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Integrating renewable energy - May 08, 2011 - Phil Carson - intelligentutility.com - Future Fuels - Generation - Technical Articles - Index - Library - GENI - Global Energy Network Institute

Integrating renewable energy

May 08, 2011 - Phil Carson - intelligentutility.com

An effort to convert renewable energy resources (wind- and solar-generated electricity) into a storable, transportable medium (hydrogen gas) is alive and well in the foothills of the Rocky Mountains.

Why does that matter today?

If you're paying attention to our national budget debate, this is a particularly poignant moment in which to illustrate how a sliver of your federal tax dollars are used to fuel economic growth, raise our standard of living and, in the process, increase our energy and, therefore, national security.

It's an opportunity to point out that, despite how attractive the so-called "free market" looks on paper, the "real market" often requires partnerships between private industry and government-funded and conducted research—research that is held to a rigorous standard goal of commercialization by job-creating, economy-stimulating private, free-market interests.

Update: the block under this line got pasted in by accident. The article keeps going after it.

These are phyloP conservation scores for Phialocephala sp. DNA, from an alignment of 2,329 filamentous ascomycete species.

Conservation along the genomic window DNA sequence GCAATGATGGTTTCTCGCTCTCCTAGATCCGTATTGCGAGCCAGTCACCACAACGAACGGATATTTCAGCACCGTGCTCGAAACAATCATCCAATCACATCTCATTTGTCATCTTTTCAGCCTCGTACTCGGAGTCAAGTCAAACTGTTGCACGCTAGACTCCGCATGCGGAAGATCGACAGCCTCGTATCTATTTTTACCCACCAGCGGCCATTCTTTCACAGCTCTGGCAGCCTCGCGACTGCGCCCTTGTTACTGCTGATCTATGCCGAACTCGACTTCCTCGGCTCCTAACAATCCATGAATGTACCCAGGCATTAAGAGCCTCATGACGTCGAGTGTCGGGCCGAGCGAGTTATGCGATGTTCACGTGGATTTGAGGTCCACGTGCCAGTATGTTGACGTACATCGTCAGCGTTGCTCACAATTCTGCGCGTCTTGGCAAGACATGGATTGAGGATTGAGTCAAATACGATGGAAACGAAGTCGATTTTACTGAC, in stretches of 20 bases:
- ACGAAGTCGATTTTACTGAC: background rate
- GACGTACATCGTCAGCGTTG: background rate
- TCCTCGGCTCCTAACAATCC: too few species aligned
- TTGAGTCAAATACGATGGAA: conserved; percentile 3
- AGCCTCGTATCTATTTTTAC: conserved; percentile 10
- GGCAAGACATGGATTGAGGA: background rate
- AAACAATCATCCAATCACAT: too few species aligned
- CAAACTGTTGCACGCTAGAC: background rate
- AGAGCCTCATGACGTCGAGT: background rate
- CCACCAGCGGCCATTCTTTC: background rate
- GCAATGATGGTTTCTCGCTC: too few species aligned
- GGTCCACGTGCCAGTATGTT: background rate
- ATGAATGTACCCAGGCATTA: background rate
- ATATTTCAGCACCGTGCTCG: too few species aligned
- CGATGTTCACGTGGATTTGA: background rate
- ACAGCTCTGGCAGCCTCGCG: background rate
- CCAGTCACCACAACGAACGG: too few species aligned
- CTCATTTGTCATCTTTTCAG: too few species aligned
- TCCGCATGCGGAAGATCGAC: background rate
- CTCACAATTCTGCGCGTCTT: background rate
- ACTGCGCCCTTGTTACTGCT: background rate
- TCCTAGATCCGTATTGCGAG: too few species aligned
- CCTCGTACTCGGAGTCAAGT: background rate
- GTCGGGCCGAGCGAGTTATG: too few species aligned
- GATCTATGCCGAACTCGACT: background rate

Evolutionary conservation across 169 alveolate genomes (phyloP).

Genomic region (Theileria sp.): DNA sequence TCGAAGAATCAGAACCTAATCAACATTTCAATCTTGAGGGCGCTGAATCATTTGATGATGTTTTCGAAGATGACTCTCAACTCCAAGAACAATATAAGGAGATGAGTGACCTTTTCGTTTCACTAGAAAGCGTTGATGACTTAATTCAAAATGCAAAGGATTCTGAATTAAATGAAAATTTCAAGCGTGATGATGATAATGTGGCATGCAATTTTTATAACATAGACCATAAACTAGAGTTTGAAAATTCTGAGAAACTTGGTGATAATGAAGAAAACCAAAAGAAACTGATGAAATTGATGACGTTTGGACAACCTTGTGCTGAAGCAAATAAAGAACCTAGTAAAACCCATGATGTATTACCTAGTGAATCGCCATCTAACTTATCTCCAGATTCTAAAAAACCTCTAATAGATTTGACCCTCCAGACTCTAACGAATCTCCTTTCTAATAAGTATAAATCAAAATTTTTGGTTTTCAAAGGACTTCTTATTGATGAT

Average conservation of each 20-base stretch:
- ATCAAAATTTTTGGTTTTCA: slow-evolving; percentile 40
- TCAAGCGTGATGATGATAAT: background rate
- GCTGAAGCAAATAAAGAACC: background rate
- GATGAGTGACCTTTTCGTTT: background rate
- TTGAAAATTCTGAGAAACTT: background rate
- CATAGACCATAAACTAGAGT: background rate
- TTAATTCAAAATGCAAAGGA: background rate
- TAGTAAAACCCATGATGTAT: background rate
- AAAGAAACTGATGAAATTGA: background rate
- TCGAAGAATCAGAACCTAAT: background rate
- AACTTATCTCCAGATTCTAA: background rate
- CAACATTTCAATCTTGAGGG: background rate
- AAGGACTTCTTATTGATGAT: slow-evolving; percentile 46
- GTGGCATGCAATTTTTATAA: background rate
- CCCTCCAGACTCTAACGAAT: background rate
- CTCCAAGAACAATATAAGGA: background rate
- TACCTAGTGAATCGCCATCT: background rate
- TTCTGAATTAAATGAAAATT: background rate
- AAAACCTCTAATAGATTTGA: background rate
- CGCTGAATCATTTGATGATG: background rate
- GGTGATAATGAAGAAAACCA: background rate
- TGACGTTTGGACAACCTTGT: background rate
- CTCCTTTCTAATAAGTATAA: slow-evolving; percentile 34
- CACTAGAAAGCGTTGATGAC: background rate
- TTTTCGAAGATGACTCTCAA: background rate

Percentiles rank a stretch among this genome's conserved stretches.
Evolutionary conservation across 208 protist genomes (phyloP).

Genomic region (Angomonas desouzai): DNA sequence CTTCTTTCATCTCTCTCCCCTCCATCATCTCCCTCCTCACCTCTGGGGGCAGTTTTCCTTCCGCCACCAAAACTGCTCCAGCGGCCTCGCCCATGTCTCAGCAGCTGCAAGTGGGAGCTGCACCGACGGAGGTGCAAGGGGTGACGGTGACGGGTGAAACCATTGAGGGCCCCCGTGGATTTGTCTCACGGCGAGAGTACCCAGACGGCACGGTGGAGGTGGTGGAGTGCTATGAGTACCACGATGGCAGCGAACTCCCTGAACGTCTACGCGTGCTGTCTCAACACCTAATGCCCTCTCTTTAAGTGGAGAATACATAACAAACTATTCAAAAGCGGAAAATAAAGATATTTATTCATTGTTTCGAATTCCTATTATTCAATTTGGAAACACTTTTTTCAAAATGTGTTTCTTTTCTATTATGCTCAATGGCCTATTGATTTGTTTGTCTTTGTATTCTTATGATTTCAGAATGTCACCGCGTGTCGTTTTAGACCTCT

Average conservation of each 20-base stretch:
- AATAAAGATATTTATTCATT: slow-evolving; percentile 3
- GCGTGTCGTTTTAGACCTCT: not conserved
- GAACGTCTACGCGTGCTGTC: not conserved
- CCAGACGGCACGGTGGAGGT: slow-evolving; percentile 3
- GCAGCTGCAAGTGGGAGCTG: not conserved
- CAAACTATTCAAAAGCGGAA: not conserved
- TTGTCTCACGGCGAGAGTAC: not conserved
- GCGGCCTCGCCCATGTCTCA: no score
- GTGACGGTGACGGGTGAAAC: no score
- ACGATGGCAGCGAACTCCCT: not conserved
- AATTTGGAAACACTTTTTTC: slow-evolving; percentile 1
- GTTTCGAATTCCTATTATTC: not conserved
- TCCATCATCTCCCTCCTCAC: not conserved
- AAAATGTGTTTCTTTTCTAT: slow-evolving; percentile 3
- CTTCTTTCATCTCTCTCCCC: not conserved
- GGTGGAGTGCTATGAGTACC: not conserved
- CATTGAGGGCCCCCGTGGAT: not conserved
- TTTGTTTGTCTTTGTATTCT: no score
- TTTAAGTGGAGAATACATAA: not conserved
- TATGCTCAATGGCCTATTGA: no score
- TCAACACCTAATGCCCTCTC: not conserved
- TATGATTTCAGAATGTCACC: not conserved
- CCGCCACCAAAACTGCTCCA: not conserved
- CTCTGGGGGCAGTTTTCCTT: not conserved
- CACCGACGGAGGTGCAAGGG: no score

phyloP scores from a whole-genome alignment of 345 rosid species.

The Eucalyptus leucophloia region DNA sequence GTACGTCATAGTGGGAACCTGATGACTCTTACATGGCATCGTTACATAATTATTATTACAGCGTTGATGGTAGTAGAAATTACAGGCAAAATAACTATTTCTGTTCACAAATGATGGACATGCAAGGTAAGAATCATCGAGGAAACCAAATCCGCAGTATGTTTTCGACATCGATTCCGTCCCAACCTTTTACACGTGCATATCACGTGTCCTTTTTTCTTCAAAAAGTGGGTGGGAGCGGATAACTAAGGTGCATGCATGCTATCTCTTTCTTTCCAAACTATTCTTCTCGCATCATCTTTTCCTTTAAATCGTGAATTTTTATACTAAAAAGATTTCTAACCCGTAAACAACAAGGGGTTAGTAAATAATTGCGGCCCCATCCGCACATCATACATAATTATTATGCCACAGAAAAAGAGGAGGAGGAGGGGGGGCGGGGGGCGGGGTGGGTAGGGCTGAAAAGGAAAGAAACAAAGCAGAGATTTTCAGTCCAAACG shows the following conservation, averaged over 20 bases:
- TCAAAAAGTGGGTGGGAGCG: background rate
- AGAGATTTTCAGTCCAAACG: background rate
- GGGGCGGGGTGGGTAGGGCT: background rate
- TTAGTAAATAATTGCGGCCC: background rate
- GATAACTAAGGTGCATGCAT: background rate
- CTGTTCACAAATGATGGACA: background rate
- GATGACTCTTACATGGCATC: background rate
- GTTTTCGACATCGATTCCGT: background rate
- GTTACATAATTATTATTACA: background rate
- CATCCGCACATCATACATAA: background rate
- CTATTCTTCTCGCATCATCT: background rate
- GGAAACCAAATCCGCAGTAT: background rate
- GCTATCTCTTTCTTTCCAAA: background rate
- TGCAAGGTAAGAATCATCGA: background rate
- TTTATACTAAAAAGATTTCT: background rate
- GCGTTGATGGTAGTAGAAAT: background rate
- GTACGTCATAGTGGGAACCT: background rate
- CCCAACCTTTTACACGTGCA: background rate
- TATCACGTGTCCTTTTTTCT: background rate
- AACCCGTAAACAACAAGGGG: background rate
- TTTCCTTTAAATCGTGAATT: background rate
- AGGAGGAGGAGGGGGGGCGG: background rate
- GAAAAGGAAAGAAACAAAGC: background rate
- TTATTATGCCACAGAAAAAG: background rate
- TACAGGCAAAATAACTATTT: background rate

And it underscores my perennial point that a diverse portfolio of options—"the mix"—is always preferable to putting all your marbles in one basket.

None of this need be political. It is simple common sense. 

To wit: Yesterday morning I traveled up the Front Range here to the U.S. Department of Energy's National Renewable Energy Laboratory's (NREL) Distributed Energy Resources Testing Facility (DERTF). Kevin Harrison, senior engineer at the Electricity, Resources, & Building Systems Integration Center, is focused on optimizing the conversion of wind turbine- and solar photovoltaic-generated electricity to hydrogen.

Briefly, the process: Either a PV array or a wind turbine generates electricity and that electricity passes through a converter (variable AC-to-DC or DC-to-DC) to an electrolyzer, which generates hydrogen gas. That gas goes to a compressor to storage under high pressure.

The notion is that pressurized hydrogen can be stored for on-site use or transported and dispensed for a variety of purposes. Hydrogen can power fuel cells in vehicles. It can power a generator, providing electricity for local uses or the grid. Hydrogen can be used for industrial processes, such as oil refining.



OVER VIEW



Updated: 2011/05/08

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